Celebrated Guyanese Jurist Sir Lionel Luckhoo, once the Mayor of Georgetown, admitted that he first heard of Jonestown and the massacre of the century, was when he received a phone call all the way from Australia, by someone seeking information from him. In other words, the news of that horrific event was already known half way around the world, even as most Guyanese knew nothing about it.

I first heard of that suicide/massacre while still in New York. What I first heard was that Guyana Defense Force Solders had attacked Venezuela. Then a few hours later, that it was a United States Congressman who was killed in the Guyana Jungle. Finally, when images and names unfolded on the American Television News broadcasts, I recalled the group which I had seen at the JFK International Airport making their way to the Pan Am Airlines flight, less than a week earlier. I was stunned.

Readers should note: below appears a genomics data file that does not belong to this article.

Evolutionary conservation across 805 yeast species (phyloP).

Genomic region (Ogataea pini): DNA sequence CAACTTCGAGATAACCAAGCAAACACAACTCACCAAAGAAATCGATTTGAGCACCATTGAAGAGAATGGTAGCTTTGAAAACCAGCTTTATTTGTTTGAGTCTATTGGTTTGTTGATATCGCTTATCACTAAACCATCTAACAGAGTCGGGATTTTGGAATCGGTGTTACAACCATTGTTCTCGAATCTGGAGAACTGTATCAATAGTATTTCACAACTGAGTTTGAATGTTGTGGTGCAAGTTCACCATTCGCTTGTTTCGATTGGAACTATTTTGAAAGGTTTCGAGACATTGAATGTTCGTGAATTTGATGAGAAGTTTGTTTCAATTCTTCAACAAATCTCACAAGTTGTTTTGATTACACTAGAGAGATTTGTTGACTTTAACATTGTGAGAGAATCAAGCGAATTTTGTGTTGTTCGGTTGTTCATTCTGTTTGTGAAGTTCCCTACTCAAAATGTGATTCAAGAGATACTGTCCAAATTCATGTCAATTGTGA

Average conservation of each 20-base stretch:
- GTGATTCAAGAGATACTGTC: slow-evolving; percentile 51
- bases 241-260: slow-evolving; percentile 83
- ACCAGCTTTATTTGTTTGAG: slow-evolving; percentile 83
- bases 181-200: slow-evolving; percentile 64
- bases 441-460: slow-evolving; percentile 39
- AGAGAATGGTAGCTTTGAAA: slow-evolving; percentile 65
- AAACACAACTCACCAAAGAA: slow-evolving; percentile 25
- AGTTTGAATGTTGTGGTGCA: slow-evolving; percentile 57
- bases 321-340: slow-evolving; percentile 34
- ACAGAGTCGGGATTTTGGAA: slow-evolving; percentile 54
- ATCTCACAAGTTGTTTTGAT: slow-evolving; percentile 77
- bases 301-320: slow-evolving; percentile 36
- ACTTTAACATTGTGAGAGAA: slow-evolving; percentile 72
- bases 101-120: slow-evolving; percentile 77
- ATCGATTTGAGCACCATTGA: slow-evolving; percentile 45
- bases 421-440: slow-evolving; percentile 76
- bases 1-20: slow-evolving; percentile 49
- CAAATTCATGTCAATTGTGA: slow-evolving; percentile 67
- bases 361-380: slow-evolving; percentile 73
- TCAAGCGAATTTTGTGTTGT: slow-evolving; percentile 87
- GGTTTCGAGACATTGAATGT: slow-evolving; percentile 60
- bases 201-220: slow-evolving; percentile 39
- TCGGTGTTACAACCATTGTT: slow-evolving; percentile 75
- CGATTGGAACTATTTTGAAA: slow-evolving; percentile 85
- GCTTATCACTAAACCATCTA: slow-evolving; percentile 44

On my flight back to Guyana three days later, I would venture to say that the packed flight had well over sixty percent of Media personnel on board. That developing story in Guyana was about to get FULL COVERAGE internationally. It was BREAKING NEWS by the hour.

During a recent visit to the United States a few weeks ago, and with plans to write this feature article, I did a survey to ascertain what percentage of Americans (at least those living in New York, New Jersey, Maryland and Washington, DC) still remember or know about Jonestown and the People’s Temple Massacre which occurred almost four decades ago.